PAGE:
Using the traditional metaphor of the poison tree, Judy Lief teaches us four Buddhist techniques to work with our anger
Debating the supernatural in Buddhism with Judy Lief, Ari Goldfield, and Glenn Wallis.
For the independent practitioner, there is no clear roadmap to practice. The sheer volume of material to study can be overwhelming. It’s probably best to begin at the beginning—with yourself.
It goes a lot deeper than how many times a day you check your phone. According to Buddhist teacher Judy Lief, distraction is the very foundation of ego.
Buddhist teacher Judy Lief explains why our awareness of death is the secret of life.
So much of our suffering—as individuals and as a society—is caused by fear. In fact, according to Buddhism, fear is at the very root of ego and samsara.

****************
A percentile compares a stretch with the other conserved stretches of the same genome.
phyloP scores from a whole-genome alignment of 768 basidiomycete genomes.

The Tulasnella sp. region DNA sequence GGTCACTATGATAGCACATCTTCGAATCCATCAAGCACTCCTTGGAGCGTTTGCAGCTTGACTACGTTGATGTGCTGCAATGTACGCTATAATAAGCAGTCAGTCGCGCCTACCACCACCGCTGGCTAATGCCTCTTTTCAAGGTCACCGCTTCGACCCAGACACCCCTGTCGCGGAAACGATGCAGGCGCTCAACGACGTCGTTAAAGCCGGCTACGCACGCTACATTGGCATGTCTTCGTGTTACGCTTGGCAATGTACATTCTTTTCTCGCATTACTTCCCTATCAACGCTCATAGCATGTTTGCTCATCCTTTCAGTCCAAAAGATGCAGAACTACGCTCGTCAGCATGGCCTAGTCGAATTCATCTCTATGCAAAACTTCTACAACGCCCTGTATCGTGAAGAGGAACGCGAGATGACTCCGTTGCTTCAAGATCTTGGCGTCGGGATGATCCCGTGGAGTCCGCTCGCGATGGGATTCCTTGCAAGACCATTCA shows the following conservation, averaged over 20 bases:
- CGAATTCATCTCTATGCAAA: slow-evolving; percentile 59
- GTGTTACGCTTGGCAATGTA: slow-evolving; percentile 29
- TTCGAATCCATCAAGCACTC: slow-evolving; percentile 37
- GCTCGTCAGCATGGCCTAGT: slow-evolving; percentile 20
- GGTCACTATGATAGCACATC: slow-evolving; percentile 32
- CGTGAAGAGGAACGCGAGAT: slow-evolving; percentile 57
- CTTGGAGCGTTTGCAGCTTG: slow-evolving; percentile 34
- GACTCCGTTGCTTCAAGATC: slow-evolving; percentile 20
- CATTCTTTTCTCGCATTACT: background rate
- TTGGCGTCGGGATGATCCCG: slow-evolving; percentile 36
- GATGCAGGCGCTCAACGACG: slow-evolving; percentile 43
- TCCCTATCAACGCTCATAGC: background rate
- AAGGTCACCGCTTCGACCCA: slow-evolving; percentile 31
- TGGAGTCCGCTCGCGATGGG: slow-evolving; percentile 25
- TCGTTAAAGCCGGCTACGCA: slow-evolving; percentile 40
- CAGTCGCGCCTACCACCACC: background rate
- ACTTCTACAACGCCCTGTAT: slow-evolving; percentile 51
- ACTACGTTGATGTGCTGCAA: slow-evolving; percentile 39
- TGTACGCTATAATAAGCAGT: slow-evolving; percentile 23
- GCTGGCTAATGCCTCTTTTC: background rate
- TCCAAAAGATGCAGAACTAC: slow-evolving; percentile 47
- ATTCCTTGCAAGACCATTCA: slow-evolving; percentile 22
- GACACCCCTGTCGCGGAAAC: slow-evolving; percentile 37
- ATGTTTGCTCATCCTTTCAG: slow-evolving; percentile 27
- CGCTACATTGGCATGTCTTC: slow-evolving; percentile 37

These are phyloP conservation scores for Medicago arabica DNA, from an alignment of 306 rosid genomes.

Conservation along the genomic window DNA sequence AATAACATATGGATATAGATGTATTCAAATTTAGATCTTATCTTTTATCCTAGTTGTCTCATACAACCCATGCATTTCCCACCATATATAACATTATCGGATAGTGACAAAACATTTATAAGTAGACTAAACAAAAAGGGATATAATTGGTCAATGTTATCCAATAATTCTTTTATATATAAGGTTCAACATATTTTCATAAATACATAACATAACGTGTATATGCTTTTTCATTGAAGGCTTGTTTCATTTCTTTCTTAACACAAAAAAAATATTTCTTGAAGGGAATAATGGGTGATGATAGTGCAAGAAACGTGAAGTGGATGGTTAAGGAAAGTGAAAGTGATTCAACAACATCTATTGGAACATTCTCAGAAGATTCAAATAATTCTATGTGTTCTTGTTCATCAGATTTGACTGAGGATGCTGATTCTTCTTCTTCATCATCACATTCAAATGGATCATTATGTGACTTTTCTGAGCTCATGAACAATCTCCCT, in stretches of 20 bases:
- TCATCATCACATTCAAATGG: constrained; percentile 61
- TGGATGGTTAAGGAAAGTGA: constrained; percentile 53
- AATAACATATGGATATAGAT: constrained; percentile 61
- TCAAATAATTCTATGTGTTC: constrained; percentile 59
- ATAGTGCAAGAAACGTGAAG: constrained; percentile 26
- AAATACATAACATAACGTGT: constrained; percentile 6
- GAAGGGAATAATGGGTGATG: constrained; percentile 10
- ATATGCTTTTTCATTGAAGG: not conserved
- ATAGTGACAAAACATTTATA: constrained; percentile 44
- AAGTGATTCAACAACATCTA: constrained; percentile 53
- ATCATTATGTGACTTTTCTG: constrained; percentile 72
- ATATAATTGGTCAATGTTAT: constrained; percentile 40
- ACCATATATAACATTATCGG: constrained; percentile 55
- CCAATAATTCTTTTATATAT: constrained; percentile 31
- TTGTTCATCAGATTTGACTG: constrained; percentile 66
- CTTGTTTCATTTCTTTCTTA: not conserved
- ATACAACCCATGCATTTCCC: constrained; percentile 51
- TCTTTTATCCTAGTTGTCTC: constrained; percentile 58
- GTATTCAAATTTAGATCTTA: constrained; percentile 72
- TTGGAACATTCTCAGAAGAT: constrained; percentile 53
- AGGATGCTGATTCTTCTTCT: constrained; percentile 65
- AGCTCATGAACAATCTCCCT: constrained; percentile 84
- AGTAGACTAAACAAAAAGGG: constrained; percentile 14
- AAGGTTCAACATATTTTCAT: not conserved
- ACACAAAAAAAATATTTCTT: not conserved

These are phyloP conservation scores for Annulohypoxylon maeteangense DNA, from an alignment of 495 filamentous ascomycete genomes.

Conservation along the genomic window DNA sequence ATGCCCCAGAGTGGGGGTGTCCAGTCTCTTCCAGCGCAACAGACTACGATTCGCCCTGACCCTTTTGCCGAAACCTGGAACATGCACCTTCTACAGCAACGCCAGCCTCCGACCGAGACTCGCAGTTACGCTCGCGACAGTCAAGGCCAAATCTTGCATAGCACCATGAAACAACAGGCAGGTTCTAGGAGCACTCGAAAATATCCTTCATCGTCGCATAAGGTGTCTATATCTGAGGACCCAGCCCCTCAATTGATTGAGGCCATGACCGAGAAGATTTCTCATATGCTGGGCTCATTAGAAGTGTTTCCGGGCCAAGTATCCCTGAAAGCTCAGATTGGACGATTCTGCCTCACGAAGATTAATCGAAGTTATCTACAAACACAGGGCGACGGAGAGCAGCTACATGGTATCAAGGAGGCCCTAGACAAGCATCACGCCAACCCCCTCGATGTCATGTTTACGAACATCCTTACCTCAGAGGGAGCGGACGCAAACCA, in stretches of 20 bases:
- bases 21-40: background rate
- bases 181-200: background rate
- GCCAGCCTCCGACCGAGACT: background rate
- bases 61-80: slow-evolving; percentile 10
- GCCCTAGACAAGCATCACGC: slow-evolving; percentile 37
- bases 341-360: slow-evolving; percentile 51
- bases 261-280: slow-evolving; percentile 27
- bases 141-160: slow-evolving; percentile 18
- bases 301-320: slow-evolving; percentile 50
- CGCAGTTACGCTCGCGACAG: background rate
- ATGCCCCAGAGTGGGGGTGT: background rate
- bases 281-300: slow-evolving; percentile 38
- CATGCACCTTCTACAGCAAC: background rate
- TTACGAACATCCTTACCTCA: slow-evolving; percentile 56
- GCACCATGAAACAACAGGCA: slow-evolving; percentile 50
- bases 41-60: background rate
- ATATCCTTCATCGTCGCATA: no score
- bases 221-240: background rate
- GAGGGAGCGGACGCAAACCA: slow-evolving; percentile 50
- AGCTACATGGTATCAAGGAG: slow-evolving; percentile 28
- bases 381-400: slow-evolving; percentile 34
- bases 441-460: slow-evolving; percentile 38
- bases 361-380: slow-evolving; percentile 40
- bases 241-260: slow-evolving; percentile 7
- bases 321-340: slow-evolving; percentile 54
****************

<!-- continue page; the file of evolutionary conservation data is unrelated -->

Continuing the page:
We may not be able to stop someone from dying or suffering pain, but we can still help through the honesty, compassion and presence of mind we bring.
The teachings on lojong, are an invaluable aid to practitioners. They show us how the wisdom and skillful means of the Mahayana can actually be put to use.
Suffering is more than the first noble truth of Buddhism. To see our own and others’ suffering is the first step on the path, the birthplace of compassion. Judy Lief offers guidance on the journey.
An introduction to learning the The Seven Points of Training the Mind.